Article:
tumbling down the barnPosted: October 9, 2012 Filed under: Permaculture & Home Renovation 1 Comment
The question had been, should we cut the ell from the barn or the barn from the ell. I chose the latter, which meant that the common wall between the barn and the ell would remain; it would not be pretty but we would not have to build a new exterior wall to the ell. This would save us hundreds of dollars.
I began by drilling holes through the barn wall, above the roof line of the ell. (upper left photo). I wanted to mark a line along which to cut, while being sure not to cut into the Ell roof.
Then I took the trusty sawz-all and cut with abandon. The wood crumbled rather than cut, and my certainty increased that tearing down the barn was the right course. Restoration of the barn was not only cost prohibitive, it was not possible. The wood was rotted through.
My cuts were not pretty. I chunked out pieces, cutting a wide swath, to ensure the barn would fall freely away from the ell. We could not risk losing the ell along with the barn.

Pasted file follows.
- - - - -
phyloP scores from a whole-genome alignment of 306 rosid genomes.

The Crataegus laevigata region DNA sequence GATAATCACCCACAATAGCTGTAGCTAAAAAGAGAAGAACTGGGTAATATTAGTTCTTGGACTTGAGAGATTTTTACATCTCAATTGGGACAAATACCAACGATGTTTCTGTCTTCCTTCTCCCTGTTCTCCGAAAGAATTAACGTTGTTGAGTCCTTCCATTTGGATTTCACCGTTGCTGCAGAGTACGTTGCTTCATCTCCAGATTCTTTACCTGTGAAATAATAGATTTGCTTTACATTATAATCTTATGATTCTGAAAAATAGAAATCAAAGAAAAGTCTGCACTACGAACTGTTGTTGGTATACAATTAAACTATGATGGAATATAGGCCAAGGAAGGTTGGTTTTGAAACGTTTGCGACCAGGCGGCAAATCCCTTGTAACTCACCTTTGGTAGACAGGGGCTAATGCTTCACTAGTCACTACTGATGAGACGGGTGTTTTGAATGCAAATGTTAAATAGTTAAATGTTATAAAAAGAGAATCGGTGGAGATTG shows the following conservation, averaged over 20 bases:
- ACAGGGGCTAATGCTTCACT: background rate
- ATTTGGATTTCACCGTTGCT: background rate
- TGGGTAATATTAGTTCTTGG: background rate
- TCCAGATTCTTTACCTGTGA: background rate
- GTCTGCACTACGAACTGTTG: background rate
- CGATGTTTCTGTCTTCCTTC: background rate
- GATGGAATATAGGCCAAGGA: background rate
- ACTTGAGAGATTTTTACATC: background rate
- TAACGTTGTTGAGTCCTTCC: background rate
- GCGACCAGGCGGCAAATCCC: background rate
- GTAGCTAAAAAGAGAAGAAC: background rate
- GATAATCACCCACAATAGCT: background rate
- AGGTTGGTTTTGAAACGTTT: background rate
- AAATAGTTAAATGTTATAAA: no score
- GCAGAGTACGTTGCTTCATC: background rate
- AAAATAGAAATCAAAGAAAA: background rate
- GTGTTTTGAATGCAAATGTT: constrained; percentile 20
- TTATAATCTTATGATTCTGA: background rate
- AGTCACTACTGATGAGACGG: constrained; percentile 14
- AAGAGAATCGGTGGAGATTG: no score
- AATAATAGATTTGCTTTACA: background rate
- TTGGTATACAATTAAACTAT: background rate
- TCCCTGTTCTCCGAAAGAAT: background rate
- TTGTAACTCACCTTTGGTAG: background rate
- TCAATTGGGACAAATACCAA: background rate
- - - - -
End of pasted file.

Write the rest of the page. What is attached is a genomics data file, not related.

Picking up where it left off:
It didn’t take long – maybe two hours – to separate the two structures. It took half that time to bring the barn down.
Our friend Russ brought over his excavator and chowed through the barn, the jaws of his machine chomping and ripping boards free.
Regretably, I had to leave to run an errand, and within an hour I returned to a void, where the barn had been. I missed the grand whoosh when the barn collapsed into itself, crumbling down into a heap.
Before the demo I had been able to pull lots of decking and many beams. I will be able to make a killer tree fort for our children, and we have gained a great addition to our lawn and garden.
wow, from death comes life. in the form of a garden. a tree fort, and no worries about collapse.